UAMS Researchers Find That COVID-19 Pandemic Increased Stress for Women

By David Wise

The study, which was published by Dialogues in Health analyzed various factors that affected women in Arkansas, particularly working women in caregiver roles, and documented how pandemic-related stressors have increased stress levels and impacted women’s well-being.

According to the World Health Organization (WHO), women, especially front-line workers, are more likely to suffer from anxiety, depression, insomnia and burnout than their male counterparts due to COVID-19 exposure and the physical and emotional costs of being overworked.

Researchers found that participants reported the following four primary sources of stress:

  • Employment and Expenses: Women reported employment disruptions and loss of income as the primary source of stress. Women in essential roles or front-line workers reported that the stress of being overworked and witnessing the pandemic up close significantly impacted their emotional and physical health.
  • Social Distancing and Quarantine: Women reported that the lack of social engagement and isolation increased their stress because they lost the outlets that they once used to relieve stress and find enjoyment.
  • Caregiving: Women in a caregiver role reported that the stress of balancing work and home life left them overwhelmed and with feelings of burnout. Women reported they were also stressed about the impact the virus had on their family members.
  • Emotional and Mental Health: Women reported that their emotional and mental health suffered directly because of the COVID-19 pandemic. They reported higher levels of anxiety and fear for their loved ones as well as depression from being isolated. Women also reported their frustration as a stressor affecting their emotional and mental health because of the lack of direction from both state and federal governments and people who refused to adhere to COIVD-19 guidelines.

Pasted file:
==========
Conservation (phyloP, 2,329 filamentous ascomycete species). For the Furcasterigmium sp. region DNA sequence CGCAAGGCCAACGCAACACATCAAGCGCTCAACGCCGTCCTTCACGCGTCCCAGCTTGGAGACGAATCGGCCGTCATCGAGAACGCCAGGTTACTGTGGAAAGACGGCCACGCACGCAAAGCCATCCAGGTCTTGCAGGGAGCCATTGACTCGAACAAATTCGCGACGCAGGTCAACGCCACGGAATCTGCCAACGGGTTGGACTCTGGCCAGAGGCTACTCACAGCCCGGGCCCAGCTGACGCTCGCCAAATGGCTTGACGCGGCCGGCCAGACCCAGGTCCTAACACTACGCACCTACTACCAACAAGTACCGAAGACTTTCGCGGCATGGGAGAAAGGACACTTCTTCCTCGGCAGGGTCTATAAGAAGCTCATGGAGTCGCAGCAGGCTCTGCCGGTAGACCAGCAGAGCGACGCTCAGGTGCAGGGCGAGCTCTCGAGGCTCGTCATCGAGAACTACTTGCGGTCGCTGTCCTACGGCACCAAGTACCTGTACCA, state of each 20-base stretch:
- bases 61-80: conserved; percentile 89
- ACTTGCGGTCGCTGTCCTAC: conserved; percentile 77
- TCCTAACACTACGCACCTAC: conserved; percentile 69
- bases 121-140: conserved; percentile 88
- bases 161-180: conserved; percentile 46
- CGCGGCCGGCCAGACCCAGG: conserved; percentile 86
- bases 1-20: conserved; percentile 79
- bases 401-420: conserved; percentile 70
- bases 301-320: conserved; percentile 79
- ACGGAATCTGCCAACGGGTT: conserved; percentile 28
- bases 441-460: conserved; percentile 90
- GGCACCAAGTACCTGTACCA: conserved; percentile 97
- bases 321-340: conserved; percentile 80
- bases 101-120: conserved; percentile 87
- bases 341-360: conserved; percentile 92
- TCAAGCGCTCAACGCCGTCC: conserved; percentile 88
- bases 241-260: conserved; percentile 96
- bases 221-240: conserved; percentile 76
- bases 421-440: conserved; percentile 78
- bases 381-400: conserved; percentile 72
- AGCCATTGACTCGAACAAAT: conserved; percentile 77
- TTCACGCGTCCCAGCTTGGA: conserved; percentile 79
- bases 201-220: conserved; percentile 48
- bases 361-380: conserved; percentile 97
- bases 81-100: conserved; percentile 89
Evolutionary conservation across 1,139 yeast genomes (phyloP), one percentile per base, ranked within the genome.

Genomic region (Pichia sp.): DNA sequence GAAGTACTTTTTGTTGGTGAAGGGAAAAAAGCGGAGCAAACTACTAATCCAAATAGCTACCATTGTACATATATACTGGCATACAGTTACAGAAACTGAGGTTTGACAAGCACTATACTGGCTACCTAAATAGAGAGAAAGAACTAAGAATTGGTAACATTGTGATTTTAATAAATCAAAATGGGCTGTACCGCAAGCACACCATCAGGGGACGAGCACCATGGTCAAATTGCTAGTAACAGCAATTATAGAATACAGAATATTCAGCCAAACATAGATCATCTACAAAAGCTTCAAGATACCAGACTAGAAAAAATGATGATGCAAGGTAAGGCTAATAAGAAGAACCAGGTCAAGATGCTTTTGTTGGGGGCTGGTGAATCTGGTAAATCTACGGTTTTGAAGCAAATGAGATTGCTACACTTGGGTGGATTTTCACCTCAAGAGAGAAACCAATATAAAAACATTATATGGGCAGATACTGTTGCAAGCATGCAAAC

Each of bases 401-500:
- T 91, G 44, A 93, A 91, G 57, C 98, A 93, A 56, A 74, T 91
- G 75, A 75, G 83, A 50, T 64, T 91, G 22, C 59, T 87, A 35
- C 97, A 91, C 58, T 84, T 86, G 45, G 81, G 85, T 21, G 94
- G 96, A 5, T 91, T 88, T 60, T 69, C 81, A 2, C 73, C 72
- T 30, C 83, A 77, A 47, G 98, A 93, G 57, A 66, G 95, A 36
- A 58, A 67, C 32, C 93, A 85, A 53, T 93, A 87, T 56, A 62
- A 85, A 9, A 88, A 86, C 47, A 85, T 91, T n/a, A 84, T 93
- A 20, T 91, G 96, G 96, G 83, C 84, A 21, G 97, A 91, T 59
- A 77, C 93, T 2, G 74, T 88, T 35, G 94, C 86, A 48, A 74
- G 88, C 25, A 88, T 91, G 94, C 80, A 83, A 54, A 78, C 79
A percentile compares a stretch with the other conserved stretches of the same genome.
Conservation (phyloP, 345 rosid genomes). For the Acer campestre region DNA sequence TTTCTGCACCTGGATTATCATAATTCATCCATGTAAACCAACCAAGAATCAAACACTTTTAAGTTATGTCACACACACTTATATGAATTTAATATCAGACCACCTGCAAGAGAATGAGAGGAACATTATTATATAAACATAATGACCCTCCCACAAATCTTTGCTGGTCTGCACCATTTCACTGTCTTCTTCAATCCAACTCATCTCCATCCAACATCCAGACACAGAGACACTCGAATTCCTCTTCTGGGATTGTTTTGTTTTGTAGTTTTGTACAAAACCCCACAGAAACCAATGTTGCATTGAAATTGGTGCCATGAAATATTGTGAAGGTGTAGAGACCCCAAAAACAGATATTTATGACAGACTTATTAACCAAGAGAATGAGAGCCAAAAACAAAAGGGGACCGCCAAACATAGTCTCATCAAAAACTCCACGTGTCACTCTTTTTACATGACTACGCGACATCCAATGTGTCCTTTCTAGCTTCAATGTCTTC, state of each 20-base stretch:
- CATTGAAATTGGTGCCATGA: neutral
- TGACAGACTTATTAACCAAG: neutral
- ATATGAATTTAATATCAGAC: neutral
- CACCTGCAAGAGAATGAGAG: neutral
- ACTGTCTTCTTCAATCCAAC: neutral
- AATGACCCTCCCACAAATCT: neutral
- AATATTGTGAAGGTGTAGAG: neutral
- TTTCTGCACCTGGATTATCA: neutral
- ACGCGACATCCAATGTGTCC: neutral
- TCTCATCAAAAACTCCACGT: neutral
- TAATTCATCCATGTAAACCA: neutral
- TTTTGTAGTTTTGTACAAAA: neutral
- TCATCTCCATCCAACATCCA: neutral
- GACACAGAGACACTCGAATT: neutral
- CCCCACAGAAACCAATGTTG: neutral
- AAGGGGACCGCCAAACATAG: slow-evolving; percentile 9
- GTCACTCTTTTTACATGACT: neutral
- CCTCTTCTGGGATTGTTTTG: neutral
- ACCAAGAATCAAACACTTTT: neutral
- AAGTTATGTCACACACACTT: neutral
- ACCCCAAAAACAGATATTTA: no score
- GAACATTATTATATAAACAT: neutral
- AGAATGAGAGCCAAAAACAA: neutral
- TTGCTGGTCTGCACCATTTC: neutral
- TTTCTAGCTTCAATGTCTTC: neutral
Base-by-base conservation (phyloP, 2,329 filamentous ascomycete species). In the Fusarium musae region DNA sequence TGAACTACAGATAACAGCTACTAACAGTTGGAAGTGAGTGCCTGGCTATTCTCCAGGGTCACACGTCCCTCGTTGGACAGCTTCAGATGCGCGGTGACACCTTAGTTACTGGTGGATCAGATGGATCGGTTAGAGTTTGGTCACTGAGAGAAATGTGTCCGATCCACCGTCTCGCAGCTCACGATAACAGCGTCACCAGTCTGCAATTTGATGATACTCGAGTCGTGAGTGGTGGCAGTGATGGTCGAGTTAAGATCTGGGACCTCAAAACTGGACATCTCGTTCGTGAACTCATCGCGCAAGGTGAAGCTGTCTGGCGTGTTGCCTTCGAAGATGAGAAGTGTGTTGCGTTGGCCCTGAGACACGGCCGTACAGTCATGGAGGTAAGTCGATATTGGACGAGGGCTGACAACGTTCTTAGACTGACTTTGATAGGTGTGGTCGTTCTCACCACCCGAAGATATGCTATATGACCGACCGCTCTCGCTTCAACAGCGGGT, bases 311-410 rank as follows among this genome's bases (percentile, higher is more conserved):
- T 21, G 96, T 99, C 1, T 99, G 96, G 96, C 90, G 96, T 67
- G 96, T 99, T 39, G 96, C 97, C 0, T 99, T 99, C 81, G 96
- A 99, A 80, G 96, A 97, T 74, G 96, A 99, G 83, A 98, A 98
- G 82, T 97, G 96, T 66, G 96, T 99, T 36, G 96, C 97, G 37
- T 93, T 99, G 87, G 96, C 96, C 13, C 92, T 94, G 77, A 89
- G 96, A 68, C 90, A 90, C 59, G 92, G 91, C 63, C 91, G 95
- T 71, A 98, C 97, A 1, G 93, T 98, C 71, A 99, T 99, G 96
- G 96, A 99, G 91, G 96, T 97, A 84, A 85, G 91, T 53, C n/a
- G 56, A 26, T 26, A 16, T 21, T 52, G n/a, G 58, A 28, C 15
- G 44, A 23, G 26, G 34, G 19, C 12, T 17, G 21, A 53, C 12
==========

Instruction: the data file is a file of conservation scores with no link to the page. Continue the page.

“These findings contribute important distinctions about women’s experiences and their increased stress caused by the COVID-19 pandemic, which can better inform future responses to public health pandemics,” said Rachel Purvis, Ph.D., an assistant professor in the Office of Community Health & Research and a lead researcher on the study. “Understanding how the pandemic impacted women’s daily stress will identify gender disparities and help reduce the impact of the pandemic and future pandemics on women’s mental health.”

The COVID-19 pandemic had a severe impact on women in the United States, which has disrupted women’s health and well-being, according to a new report from the World Health Organization. For resources on managing stress, contact your primary care provider or visit www.humanservices.arkansas.gov.

UAMS is the state’s only health sciences university, with colleges of Medicine, Nursing, Pharmacy, Health Professions and Public Health; a graduate school; a hospital; a main campus in Little Rock; a Northwest Arkansas regional campus in Fayetteville; a statewide network of regional campuses; and seven institutes: the Winthrop P. Rockefeller Cancer Institute, Jackson T. Stephens Spine & Neurosciences Institute, Harvey & Bernice Jones Eye Institute, Psychiatric Research Institute, Donald W. Reynolds Institute on Aging, Translational Research Institute and Institute for Digital Health & Innovation. UAMS includes UAMS Health, a statewide health system that encompasses all of UAMS’ clinical enterprise. UAMS is the only adult Level 1 trauma center in the state. UAMS has 3,047 students, 873 medical residents and fellows, and six dental residents. It is the state’s largest public employer with more than 11,000 employees, including 1,200 physicians who provide care to patients at UAMS, its regional campuses, Arkansas Children’s, the VA Medical Center and Baptist Health. Visit www.uams.edu or www.uamshealth.com. Find us on Facebook, Twitter, YouTube or Instagram.

The UAMS Northwest Regional Campus includes 288 medical, pharmacy, nursing and health professions students, 64 medical and pharmacy residents, two sports medicine fellows, and 1,000 community-based faculty. The campus has nine clinics including a student-led clinic and physical, occupational and speech therapy. Faculty conduct research to reduce health disparities. Visit www.uams.edu or www.uamshealth.com. Find us on Facebook, Twitter, YouTube or Instagram.